The main texts I've been using throughout the past couple of weeks are:
Gia-fu Feng and Jane English - Lao Tzu: Tao Teh Ching - A New Translation [WILWOOD HOUSE 1973]
D. C. Lau - Tao Te Ching [PENGUIN BOOKS 1963, 1969]
Robert G. Henricks - Lao Tzu: Te-Tao Ching [BALANTINE BOOKS 1989]
Richard John Lyn - Tao Te Ching: The Classic of the Way and Virtue [COLUMBIA UNIVERSITY PRESS 1999]
Man-jan Cheng - Lao-tzu: 'My Words are Very Easy to Understand' [NORTH ATLANTIC BOOKS 1981]
As we have seen, none of these can really stand alone, and the meaning in them, even for highly literate Chinese readers, is subtle, vast and difficult to grasp.
My own interpretation, whatever its worth, is based on the simple but verifiable fact that Taoism is - and has always been - very much a religion in the accepted sense of that term. It's present-day canon contains texts and practices covering pretty much the full gamut of Chinese thought and belief ranging from out and out shamanism through some of the most sublime flights of human philosophy, and even the 'humanism' and 'justice' that are generally thought of as the province of the Confucian school and its chief descendant, the teachings of Mencius are included in it.
Confucianists may look upon it askance, but much that is Chinese science, and certainly everything that is Chinese art, stems directly from it. It is, in fact, the very basis and root of Chinese thought - it's intuitive side, if you will, just as the humanist side is its facet of order and logic.
Many years ago I took up the use of two terms - 'eco'-logic and straight line logic - to try and describe the difference between these. Eco-logic follows nature... It watches and examines, feels and evaluates but is hesitant about coming to conclusions; straight line logic assumes that what it knows is reality and expects reality to fall in with its way of knowing. Eco-logic is careful; straight line logic builds what it imagines are empires but are actually only cloud cities. Eco-logic is caring and nurturing; straight line logic assumes things are solid and 'tough enough to take it'.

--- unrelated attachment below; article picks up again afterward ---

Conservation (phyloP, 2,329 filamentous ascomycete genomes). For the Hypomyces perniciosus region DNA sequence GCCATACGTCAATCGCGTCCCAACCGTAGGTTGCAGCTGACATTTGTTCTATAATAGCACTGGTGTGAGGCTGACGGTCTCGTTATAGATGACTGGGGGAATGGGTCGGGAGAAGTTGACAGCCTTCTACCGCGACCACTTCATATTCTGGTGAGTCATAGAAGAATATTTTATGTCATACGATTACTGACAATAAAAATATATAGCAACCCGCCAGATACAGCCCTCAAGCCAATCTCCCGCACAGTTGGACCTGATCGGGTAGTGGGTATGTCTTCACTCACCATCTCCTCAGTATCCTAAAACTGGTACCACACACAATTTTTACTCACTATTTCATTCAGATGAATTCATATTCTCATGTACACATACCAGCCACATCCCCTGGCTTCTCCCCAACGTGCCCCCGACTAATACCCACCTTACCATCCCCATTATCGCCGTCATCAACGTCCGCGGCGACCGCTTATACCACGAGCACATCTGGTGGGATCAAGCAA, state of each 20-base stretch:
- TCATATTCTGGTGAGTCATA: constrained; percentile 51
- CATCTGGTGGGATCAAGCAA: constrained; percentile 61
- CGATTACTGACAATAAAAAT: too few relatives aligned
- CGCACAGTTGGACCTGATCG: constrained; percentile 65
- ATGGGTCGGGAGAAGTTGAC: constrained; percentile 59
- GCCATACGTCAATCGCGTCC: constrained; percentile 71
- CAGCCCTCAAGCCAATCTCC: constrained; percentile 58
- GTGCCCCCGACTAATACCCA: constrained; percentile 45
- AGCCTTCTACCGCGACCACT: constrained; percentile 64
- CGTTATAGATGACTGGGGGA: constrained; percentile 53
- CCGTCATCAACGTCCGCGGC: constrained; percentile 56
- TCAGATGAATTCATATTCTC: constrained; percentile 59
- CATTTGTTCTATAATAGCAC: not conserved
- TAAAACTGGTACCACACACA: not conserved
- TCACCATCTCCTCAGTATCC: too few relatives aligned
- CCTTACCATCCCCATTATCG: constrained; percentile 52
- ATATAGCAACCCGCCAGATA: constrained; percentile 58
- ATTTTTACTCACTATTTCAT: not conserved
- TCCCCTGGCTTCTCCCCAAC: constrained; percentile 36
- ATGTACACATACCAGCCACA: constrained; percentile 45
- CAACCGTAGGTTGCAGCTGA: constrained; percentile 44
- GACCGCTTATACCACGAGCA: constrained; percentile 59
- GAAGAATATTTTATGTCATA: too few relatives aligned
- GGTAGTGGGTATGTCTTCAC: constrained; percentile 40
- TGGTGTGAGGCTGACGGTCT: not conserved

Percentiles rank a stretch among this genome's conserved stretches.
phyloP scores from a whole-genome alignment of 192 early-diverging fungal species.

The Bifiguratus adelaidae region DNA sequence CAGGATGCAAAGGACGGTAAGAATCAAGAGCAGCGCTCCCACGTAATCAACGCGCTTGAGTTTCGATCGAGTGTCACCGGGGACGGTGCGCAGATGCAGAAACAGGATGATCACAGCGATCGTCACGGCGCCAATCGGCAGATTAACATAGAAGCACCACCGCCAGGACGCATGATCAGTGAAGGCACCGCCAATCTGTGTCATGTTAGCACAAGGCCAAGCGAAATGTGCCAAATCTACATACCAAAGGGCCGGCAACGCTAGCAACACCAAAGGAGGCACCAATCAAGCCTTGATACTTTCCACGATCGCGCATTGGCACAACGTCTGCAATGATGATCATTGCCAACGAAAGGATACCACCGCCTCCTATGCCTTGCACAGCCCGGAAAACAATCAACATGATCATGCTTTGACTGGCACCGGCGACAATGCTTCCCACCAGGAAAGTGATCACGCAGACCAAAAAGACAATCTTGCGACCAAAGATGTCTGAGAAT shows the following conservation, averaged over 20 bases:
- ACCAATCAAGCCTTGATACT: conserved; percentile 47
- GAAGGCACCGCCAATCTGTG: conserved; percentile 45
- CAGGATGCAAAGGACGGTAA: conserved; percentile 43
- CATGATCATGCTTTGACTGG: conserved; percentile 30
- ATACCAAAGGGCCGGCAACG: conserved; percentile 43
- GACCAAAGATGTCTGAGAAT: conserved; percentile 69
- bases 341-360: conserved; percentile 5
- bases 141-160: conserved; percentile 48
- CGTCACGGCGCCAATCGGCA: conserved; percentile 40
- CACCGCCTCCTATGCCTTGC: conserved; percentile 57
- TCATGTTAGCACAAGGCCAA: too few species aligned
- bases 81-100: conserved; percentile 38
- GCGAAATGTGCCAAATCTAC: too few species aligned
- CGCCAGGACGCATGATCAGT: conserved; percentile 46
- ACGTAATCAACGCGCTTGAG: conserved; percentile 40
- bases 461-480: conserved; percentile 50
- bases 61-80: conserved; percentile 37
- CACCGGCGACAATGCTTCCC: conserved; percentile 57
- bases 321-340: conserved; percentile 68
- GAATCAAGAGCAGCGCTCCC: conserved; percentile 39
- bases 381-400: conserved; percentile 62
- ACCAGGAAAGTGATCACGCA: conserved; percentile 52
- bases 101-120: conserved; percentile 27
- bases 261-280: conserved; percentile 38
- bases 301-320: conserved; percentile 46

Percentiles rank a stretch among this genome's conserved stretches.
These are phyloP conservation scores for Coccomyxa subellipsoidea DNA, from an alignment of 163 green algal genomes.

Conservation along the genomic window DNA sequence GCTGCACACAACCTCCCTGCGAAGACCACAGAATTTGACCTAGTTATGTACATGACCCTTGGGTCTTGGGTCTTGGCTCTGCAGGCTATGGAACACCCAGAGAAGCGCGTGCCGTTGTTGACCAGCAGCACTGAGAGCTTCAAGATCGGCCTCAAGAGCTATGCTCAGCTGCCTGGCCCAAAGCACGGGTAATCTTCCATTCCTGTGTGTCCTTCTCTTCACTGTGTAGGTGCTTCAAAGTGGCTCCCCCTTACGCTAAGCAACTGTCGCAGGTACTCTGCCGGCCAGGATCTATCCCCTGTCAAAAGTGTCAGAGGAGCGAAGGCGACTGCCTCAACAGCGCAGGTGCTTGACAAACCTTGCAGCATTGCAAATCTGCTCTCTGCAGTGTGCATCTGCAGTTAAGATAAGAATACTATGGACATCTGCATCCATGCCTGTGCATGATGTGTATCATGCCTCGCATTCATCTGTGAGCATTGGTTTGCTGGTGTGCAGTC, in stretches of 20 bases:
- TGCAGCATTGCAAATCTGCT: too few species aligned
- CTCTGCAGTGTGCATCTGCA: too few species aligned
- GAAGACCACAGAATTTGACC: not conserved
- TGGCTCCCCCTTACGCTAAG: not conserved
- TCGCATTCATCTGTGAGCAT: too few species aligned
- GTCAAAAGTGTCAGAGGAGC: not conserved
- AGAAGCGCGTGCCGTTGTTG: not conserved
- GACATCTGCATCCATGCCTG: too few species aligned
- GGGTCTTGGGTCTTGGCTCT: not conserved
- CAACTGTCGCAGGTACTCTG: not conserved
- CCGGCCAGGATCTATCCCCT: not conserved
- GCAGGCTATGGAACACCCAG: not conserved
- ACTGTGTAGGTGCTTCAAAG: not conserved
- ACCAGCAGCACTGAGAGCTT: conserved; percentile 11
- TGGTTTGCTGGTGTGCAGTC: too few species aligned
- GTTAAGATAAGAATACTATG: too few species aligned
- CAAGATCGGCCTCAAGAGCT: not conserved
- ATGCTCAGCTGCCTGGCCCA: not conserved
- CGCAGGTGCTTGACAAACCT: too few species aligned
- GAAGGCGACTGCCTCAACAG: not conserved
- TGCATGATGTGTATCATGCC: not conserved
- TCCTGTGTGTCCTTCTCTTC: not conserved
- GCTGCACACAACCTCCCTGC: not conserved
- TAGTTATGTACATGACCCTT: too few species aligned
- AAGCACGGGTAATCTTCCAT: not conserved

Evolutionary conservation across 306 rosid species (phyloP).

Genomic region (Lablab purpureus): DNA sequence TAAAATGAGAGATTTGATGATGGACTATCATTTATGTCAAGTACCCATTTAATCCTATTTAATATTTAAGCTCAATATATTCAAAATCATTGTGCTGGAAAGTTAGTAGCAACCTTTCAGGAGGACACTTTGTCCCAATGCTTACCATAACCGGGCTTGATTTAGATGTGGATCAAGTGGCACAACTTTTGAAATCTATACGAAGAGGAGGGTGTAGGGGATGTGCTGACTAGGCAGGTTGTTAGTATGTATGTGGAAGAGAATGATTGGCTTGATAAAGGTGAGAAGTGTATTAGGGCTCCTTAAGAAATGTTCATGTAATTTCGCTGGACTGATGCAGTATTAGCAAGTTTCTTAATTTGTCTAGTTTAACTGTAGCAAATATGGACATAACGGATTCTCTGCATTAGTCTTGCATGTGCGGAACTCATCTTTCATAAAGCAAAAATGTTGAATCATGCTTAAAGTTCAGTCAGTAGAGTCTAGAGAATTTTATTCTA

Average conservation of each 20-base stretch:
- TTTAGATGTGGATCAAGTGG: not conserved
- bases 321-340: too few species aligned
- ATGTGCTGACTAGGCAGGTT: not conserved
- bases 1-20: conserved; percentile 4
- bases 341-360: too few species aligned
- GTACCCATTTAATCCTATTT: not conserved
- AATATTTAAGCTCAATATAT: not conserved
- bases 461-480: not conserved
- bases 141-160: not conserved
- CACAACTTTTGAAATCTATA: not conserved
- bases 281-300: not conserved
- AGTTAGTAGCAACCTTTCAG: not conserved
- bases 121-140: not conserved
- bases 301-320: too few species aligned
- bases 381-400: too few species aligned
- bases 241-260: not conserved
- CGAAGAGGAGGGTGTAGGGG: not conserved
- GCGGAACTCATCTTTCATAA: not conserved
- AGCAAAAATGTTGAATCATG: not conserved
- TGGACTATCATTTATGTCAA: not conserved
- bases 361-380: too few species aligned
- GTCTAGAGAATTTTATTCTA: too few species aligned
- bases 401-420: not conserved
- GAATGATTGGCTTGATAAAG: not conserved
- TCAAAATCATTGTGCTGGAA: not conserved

Other texts I've referred to are:
John C. H. Wu - Tao Teh Ching [SAINT JOHN'S UNIVERSITY 1961 & SHAMBALA PUBLICATIONS 1989 ]
Arthur Waley - The Way and its Power [GEORGE ALLEN & UNWIN 1934, 1969]
Richard Wilhelm - Lao Tzu: Tao Te Ching [PENGUIN ARKANA 1989]
Ursula Le Guin - Tao Te Ching: A Book About the Way and the Power of the Way [SHAMBALA PUBLICATIONS 1997]
James Legge - The Texts of Taoism, Vols I and II [DOVER PUBLICATIONS 1962]
Ellen M. Chen - The Tao Te Ching: A New Translation with Commentary [PARAGON HOUSE 1989]
Chang Chung-Yuan - Tao: A New Way of Thinking [HARPER COLOPHON 1975]
Thomas Cleary - The Essential Tao [HARPER COLLINS 1991]
D. T. Suzuki & Paul Carus - The Canon of Reason and Virtue: A Translation of Lao Tze's Tao Teh King [OPEN COURT 1913, 1974]
Other texts lying about are Aleister Crowley's Tao Teh King [ASKIN & WEISER 1974], Frank J. MacHovec's The Book of the Tao: Key to the Mastery of Life published by Peter Pauper Press in 1962, and Witter Bynner's The Way of Life according to Lao Tzu published by Capricorn Books in 1962.
Two further texts attributed to Lao-tze and translated into English are Wen Tzu: Understanding the Mysteries - Thomas Cleary transl. [SHAMBALA PUBLICATIONS 1991] and the Hua Hu Ching: The Later teachings of Lao Tzu translated by Hua-ching Ni [SHAMBALA PUBLICATIONS 1995].